“Each person’s story becomes everyone’s story.” That’s the headline on the front page of the April 2021 edition of the “Convoy 77 project newspaper”, a digital journal produced by a class of 9th grade students at the Michel-Richard Delalande junior high school in Athis-Mons, near Paris.
The project, led by their history and geography teacher, Clément Huguet, gathers together the students’ contributions in the form of articles about the behind-the-scenes work done on the Convoy 77 project and the Holocaust in general.
Beyond being a record of their efforts, these articles, all written by the students, are a means of expressing their views and feelings about this singular assignment.
“We are working on the story of Adolphe, Fortunée, Claude, Jacques and Josiane Halimi,” writes Valentin, for example, about a family from Algeria who lived in Lyon during World War II prior to being deported on Convoy 77. “This project has been very beneficial to me because it has provided me with the knowledge to help prevent these horrors from happening again and to ensure that the victims are not forgotten.”
“The story of the Righteous Among the Nations, those “lights in the night”, has inspired us greatly and reminded us of the importance of being committed to combating all types of racism and intolerance,” says Anrif.
“Your story gives us hope”
For this edition, the students listened to the testimony of Daniel Urbejtel, the youngest French survivor of the Auschwitz-Birkenau camp. Due to the Covid restrictions, they were unable to meet him in person so his testimonial, recorded by their teachers, was played to them in class.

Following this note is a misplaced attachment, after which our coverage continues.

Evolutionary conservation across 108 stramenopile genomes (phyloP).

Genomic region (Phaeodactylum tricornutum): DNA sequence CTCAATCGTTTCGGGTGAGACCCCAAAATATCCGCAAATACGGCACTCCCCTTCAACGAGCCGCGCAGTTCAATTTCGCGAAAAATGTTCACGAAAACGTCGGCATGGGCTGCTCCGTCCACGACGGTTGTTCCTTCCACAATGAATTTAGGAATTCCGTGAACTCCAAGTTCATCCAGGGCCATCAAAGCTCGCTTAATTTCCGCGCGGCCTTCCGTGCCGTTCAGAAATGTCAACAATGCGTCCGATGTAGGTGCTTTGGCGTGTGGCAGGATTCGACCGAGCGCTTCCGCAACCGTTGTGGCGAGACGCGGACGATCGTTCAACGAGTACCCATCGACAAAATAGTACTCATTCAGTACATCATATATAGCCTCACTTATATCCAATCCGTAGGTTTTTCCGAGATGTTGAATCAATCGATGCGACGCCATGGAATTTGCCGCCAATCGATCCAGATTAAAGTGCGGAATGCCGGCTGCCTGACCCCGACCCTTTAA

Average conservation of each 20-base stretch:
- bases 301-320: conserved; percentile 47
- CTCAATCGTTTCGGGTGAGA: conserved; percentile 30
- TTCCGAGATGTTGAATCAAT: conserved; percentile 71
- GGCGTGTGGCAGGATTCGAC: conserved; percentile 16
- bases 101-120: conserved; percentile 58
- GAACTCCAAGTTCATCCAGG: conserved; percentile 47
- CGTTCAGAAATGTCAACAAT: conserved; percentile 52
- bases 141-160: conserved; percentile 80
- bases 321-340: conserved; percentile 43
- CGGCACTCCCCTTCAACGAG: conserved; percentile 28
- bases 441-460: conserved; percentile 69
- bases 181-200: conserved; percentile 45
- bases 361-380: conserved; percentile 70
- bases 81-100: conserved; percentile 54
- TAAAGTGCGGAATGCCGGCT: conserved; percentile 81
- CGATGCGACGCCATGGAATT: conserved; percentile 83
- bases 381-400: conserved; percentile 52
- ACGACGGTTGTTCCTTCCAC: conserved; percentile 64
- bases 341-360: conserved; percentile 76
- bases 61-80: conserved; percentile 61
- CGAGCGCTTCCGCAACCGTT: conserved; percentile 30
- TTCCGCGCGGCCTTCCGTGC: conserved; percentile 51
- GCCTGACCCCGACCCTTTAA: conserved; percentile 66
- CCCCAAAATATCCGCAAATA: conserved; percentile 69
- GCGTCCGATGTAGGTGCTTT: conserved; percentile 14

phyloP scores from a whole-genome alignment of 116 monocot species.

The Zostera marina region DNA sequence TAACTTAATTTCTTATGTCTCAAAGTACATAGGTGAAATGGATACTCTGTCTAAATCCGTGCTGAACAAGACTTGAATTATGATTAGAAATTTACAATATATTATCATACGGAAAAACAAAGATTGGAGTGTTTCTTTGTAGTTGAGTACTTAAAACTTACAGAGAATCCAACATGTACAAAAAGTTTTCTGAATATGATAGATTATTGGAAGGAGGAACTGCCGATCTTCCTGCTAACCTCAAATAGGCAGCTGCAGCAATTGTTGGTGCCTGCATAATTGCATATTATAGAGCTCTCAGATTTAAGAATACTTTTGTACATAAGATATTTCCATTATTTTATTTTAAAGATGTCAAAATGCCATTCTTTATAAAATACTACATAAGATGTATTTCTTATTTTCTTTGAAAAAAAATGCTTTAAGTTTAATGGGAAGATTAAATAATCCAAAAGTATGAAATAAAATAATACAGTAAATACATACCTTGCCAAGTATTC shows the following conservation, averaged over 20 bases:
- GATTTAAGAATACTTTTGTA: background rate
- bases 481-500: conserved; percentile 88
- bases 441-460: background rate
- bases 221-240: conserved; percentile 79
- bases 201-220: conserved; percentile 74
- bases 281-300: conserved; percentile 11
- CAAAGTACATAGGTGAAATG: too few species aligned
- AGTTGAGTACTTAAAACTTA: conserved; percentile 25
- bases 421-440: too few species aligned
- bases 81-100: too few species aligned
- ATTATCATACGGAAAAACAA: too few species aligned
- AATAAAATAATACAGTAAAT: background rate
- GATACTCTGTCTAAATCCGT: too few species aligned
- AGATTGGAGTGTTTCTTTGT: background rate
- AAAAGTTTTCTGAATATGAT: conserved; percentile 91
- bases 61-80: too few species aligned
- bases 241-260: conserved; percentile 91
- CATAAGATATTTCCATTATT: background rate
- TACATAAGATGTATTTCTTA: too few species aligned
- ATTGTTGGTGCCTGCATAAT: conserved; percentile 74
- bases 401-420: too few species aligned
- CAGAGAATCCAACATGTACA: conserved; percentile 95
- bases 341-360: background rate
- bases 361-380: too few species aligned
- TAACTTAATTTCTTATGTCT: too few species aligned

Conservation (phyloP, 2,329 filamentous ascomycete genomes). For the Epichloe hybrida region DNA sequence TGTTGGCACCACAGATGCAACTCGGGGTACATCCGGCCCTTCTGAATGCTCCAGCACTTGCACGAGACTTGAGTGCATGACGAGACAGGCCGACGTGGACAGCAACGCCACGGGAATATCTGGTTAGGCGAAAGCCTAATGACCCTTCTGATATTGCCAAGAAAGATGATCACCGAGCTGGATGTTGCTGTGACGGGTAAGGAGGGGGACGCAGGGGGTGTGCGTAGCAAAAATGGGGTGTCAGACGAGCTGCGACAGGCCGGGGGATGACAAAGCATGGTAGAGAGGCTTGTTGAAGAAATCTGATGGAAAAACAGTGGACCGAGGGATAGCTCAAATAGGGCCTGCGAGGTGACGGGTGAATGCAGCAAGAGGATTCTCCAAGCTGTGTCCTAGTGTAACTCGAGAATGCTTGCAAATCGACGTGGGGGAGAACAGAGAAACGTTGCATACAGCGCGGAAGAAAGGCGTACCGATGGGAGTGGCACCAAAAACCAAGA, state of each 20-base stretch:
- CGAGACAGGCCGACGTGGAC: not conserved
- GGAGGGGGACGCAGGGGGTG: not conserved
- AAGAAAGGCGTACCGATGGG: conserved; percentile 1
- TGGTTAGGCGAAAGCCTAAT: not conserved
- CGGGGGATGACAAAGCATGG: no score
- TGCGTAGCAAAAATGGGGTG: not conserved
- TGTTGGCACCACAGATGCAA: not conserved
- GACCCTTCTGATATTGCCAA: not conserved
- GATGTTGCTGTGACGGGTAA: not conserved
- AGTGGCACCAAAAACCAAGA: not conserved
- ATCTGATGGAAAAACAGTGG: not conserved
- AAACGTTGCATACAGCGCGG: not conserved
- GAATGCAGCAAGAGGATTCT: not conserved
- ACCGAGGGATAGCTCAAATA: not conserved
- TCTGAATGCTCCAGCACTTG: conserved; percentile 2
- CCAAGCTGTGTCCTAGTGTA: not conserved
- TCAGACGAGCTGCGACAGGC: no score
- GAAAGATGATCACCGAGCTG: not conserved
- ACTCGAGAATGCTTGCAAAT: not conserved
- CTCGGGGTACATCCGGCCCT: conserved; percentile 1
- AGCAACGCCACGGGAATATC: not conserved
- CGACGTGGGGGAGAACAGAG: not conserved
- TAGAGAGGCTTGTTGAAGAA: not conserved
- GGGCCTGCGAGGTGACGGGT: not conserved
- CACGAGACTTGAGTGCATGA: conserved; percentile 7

Since they were unable to speak to him in person, two of the girls, Ines and Beatriz, decided to publish a message, addressed to this very special witness, in the newspaper. “After discovering your story, even though we can’t really understand what you went through, we have tried to imagine the suffering that you and so many others who were deported from the Nazi camps went through”, they tell him.
“Your story also gives us hope, because it is a source of courage and commitment. The emotion we felt (…) will remain forever in our memory and in our hearts.”
As well as writing articles, the students published photos of “time capsules” that they had made, which are intended to serve as visual reminders for future generations.
Among their creations, which include photos, objects and printed texts, is a glass jar with yellow stars floating in it, as “a symbol of the persecution and discrimination of which the Jews were victims”, a box file with items that explain how the family members were separated after their arrest and photos from the period, and some boxes painted black, “to represent death”, filled with reminders of the victims’ lives before the Holocaust and of their time in the camps.
“We thought about the archives used in our historical research and asked ourselves how we might reuse or enhance them,” explain Kailys, Shanel and Valentin. A “very interesting experience”, according to one of the first visitors, who came as a tribute to all those whose lives the students reconstructed.